W. Ron Allen, Tribal Council Chair/CEO

Jamestown S’Klallam Tribe

Mr. Dundas,

Thank you for the opportunity to clarify the sewer connection fee for the Tribal properties in Blyn. Several years ago, the Jamestown S’Klallam Tribe approached the City about the possibility of processing sewage from their reservation and tribal trust lands. They were utilizing a combination of a small treatment plant and on-site (septic) systems for treatment at the time which did not have the capacity for the growth planned in the area, including the new hotel. Sequim had expanded the capacity of its Water Reclamation Facility (WRF), or sewage treatment plant about 10 years ago based on an expectation of growth within the city that did not take place. Therefore, there was unused capacity available at the WRF that was not producing any income for the City and its ratepayers.

About the same time, Clallam County was also deciding whether to build a sewage plant in Carlsborg or to send that sewage to the City. On a normal day, the WRF is running at about half its rated capacity, so there was the ability to serve both the County and the Tribe and monetize some of the unused portion of the plant.

When the county made its decision to pump their sewage to Sequim, a contract was drawn up detailing various connection charges. Hooking up a large, wholesale customer like the county or tribe is very different than simply charging the normal connection fee for a home or small busines. A consultant was hired by the County to calculate the worth of the capacity of the WRF that they wanted to reserve, as well as the value of the transmission route (pipes) that would carry the sewage to the WRF. That became the initial charge to hook up, and when the tribe made its decision to send Blyn sewage to the City, the county contract was used as the model for a contract with them.

The connection fee, or initial capacity charge, was calculated to be $1.59 million allowing the tribe to reserve a little less than 6 percent of the WRF’s processing capacity. In addition to this initial charge, the tribe will pay just about a penny per gallon for treatment (actual costs plus a mark-up), about 6 percent of all cost to run the WRF, as well as future expansion projects, and a percentage of pipe maintenance and replacement costs.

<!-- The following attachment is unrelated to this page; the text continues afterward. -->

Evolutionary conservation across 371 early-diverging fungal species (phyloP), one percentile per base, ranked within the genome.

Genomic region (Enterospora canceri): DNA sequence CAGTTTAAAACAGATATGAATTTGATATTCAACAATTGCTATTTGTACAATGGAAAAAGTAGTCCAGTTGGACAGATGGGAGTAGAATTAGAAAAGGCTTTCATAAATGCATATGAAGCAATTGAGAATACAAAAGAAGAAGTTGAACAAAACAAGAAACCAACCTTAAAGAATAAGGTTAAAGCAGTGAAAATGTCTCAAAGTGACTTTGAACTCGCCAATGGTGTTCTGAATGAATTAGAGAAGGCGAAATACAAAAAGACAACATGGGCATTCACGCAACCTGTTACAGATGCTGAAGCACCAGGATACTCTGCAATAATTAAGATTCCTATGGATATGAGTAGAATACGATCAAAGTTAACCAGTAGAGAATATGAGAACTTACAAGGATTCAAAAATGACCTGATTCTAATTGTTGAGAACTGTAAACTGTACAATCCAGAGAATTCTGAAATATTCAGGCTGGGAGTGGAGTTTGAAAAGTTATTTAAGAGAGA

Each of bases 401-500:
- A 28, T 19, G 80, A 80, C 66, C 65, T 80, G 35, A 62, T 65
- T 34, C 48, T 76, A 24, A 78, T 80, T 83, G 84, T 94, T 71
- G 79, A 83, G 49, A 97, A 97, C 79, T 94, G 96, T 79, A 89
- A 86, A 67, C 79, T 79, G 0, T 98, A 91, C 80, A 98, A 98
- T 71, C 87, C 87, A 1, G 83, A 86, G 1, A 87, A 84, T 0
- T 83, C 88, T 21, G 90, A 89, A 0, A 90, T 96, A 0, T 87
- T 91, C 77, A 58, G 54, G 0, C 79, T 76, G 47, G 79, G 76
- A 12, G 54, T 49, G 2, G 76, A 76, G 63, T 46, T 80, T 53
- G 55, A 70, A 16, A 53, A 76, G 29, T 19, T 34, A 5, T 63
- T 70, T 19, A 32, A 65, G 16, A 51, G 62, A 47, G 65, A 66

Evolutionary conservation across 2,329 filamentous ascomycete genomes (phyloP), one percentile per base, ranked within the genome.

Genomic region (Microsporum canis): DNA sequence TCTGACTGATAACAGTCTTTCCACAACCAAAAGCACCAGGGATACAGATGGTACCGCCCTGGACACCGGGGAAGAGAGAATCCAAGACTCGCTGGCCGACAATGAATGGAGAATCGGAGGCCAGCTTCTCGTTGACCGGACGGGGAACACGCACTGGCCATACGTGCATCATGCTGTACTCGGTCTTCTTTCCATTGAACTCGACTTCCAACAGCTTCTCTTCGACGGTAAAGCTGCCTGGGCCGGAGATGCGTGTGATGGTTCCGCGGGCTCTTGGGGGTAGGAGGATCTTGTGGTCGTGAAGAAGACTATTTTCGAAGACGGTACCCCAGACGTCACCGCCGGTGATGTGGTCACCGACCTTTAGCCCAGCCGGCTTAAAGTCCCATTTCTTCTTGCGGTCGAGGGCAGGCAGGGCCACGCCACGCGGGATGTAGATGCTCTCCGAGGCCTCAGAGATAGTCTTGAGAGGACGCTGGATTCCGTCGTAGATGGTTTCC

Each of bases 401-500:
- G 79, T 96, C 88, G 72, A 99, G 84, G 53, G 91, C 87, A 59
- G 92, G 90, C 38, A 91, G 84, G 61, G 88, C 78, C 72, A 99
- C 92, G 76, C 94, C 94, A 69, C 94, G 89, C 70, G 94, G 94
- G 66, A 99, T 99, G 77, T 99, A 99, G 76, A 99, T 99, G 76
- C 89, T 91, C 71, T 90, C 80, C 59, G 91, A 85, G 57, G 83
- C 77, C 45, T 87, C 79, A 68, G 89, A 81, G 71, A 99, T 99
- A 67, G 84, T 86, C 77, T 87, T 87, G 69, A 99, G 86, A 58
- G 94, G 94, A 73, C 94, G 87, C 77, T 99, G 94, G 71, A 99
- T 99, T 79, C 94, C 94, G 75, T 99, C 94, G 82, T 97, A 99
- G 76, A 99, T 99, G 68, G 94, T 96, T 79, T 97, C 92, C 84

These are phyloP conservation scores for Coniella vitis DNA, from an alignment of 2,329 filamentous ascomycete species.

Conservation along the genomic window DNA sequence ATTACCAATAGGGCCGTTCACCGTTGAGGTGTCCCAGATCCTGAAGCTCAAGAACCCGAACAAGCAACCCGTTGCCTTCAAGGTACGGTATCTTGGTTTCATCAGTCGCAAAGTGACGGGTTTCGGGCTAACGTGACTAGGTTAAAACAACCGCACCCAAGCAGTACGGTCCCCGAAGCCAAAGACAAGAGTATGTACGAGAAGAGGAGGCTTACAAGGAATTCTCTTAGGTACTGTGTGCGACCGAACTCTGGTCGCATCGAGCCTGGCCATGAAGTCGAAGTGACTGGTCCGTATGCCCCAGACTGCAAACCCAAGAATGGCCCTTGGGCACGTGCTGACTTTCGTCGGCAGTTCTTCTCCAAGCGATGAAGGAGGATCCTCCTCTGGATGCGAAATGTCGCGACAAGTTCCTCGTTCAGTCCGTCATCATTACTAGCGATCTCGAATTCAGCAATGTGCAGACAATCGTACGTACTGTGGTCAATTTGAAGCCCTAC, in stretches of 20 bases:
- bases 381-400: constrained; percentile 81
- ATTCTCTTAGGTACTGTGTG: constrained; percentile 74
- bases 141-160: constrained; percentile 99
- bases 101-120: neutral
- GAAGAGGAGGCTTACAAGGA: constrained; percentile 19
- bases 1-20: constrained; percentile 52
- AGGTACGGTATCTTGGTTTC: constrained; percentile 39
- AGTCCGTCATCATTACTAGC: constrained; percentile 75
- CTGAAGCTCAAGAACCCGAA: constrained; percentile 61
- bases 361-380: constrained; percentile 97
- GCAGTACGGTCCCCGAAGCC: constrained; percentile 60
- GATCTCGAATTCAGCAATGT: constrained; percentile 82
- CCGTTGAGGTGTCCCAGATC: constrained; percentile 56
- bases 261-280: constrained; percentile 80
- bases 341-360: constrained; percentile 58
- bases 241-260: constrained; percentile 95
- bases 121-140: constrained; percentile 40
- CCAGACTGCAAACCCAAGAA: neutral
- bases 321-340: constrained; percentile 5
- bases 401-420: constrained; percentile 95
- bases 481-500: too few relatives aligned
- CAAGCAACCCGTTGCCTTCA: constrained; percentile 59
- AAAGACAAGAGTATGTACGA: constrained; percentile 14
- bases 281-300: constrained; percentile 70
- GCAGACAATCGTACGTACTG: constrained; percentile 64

The contract had a deadline for the $1.59 million and it passed without payment. At that point, the City had a right to charge a 10 percent late fee and 1 percent per month interest on the outstanding balance. The tribe was informed that these charges would be made. In early June, the $1.59 million dollar payment was received and a balance of late and interest fees totaling just over $200,000 remained.

The tribe asked the city council to forgive this debt as they were struggling with significant losses due to the COVID-19 caused shutdown of most of their business ventures. The council discussed this issue in executive session. Council discussed the contract and penalty provisions, but recognized that that there were real losses suffered, and the importance of the jobs the hotel would create.

During open session, the council made the decision to require immediate payment of $50,000 to hook up the Blyn system and the remaining balance of $150,000 paid by the end of the year with no interest. This decision was felt to be equitable and in line with financial help the City was providing other businesses. The council passed the motion unanimously.

The MAT clinic sewer connection is much less complicated, and the tribe will be charged the city code-mandated fee of $72,400 based on the size of water meter they plan to install. (The sewer connection fee is based on water meter size in commercial buildings as what comes out of the tap typically goes down the sink and a larger meter connection can pull more water out of the system.) It is possible that as their engineers get into detailed design for the building, the needed water meter size would change, either up or down, with a corresponding change in the fee.

I hope this provides a better understanding of the charges made and the rationale behind them.

David Garlington

Public Works Director, City of Sequim